The end of the civil war with the surrender of the Confederate forces in 1965 brought an end to the institution of slavery. However the white majority of the South was unwilling to grant African-Americans the full rights of citizenship. Many African-Americans decided to move from the rural areas of the South, to the urban areas, especially those of the North, where they expected to find a more egalitarian social order. However a sudden increase in the African American population of cities exacerbated racial tensions. Riots, lynching and racist legislation by local and state governments became commonplace. From the 1890’s to the 1920’s, the United States underwent a dark period of racist violence and hatred in what has been termed the “nadir of race relations in America”.
Disenfranchisement of Blacks
Many of the influential whites of the South believed that denying all political power from African-Americans was crucial in order to maintain their economic superiority. Southern states and local governments continually aimed to undermine federal laws that guaranteed voting rights to African-Americans. A Mississippian writing to the Chicago Inter Ocean newspaper said:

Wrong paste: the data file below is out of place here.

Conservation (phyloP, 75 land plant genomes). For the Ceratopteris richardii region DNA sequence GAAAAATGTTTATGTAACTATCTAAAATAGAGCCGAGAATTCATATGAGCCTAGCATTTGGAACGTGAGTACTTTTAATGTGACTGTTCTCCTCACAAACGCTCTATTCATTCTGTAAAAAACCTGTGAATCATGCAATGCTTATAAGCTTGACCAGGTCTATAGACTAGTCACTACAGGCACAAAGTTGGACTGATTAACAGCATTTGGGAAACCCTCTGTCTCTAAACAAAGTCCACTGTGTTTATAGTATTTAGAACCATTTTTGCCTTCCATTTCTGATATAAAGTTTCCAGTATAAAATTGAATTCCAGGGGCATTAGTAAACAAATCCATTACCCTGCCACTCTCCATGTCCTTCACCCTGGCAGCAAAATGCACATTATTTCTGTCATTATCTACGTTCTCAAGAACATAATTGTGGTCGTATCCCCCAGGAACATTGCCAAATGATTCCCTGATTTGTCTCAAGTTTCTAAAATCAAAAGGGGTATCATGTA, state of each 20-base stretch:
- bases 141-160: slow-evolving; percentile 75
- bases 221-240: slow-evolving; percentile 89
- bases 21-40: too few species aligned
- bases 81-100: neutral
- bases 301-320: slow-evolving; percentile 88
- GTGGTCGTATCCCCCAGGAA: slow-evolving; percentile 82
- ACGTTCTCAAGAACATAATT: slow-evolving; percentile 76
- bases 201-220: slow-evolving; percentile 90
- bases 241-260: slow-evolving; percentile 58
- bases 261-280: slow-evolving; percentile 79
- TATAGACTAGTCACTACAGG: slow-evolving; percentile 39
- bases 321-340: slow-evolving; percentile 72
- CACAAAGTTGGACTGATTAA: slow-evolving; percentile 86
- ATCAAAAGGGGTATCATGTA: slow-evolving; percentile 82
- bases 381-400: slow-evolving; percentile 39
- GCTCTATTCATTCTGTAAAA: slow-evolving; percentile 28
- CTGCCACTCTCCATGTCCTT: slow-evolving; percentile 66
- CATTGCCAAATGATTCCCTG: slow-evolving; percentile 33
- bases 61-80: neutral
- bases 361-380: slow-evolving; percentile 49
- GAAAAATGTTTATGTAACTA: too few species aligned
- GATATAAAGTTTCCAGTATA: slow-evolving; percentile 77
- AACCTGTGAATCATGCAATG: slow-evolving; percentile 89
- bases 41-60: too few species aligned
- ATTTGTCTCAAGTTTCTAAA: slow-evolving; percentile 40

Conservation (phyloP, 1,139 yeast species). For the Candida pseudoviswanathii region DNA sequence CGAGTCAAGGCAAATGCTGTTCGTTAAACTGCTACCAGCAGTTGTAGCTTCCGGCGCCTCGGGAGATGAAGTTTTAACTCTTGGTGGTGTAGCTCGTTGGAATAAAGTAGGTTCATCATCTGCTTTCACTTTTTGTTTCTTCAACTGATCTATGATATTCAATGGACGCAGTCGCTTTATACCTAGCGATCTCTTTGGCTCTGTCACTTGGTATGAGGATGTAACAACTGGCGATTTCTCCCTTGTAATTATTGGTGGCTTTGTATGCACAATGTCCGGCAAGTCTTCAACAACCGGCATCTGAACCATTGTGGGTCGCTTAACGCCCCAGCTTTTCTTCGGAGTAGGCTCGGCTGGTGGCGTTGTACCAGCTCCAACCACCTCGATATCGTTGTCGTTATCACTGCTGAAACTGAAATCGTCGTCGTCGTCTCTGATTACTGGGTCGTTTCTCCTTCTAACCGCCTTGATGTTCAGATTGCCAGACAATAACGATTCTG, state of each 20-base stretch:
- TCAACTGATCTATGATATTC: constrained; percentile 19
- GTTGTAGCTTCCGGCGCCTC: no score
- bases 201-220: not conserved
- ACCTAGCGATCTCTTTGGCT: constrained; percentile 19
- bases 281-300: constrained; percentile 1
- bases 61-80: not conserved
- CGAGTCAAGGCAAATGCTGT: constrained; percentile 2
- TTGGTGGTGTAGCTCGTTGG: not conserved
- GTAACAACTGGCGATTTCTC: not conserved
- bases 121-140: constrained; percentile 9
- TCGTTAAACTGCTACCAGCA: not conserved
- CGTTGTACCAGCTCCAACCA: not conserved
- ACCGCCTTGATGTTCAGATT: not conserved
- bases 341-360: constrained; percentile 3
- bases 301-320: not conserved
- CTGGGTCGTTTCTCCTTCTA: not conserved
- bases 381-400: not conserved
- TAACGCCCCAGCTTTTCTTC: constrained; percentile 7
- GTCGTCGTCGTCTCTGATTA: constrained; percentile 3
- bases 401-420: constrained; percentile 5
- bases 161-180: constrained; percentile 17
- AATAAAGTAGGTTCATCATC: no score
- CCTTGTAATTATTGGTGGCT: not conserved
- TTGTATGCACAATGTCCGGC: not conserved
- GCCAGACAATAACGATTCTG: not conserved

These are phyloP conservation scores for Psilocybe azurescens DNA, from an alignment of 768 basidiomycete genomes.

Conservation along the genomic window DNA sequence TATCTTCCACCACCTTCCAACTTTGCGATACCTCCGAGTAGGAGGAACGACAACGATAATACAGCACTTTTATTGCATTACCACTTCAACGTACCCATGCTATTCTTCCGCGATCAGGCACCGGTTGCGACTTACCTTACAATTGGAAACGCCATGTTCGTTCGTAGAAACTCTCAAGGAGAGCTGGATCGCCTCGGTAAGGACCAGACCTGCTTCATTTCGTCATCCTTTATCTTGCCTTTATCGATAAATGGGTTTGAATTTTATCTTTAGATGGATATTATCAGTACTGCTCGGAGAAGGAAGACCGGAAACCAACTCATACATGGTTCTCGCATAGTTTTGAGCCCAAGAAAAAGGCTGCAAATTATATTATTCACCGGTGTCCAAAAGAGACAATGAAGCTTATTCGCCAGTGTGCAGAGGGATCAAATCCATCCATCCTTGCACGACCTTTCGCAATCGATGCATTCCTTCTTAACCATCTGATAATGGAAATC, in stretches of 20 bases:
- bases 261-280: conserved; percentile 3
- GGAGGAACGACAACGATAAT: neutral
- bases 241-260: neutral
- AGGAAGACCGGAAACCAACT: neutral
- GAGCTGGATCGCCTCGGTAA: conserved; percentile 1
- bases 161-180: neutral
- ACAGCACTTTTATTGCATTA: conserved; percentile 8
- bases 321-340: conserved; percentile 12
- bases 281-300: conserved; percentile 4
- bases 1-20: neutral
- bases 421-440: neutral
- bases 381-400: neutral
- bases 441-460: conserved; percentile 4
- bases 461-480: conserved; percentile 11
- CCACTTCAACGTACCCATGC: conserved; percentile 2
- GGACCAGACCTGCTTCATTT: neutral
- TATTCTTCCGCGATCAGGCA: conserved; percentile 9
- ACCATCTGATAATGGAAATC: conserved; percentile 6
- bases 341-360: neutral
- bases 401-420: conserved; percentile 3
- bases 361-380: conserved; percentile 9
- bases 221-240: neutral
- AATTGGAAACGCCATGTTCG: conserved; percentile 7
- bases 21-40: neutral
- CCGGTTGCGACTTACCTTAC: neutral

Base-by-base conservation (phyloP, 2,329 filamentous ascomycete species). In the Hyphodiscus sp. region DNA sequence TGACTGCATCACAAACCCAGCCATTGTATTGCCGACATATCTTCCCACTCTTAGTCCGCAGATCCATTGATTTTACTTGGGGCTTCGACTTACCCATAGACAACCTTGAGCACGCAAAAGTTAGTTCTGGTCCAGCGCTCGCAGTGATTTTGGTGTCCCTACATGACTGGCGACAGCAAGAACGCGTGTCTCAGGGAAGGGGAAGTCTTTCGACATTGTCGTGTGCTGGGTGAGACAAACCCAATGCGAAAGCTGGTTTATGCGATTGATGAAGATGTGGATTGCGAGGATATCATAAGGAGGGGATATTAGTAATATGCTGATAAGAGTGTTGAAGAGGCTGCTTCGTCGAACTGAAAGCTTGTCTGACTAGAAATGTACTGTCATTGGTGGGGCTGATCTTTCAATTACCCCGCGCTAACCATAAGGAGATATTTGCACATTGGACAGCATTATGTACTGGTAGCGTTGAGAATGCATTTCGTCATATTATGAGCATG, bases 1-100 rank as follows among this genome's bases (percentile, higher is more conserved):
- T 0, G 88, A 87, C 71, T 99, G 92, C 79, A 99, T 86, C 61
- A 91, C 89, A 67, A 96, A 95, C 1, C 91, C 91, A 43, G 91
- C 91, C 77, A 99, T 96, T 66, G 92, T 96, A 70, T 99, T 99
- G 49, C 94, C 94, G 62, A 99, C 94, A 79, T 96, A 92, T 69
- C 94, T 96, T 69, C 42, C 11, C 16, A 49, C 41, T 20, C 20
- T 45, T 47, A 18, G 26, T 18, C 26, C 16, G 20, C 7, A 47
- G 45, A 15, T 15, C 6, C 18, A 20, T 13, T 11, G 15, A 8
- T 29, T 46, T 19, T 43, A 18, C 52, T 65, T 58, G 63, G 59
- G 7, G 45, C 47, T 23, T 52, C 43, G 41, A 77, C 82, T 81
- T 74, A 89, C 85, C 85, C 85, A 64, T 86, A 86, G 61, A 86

“It is a question of political economy which the people of the North can not realize nor understand and which they have no right to discuss as they have no power to determine. If the Negro is permitted to engage in politics his usefulness as a laborer is at an end. He can no longer be controlled or utilized. The South has to deal with him as an industrial and economic factor and is forced to assert its control over him in sheer self-defense.” (Love, 2009)
African-Americans were in the majority in the Southern states of Mississippi, Louisiana and South Carolina, in several other states they formed a sizeable minority. The dominant white minority in those states fought the hardest to deny African-Americans their right to vote under one pretext or another. The mechanisms for denying African-Americans their voting rights were many, some were legal and others extra-legal. Legal artifices for denying African-Americans the vote included the levying of taxes and the requirements of passing certain tests (Klarman, 2004).
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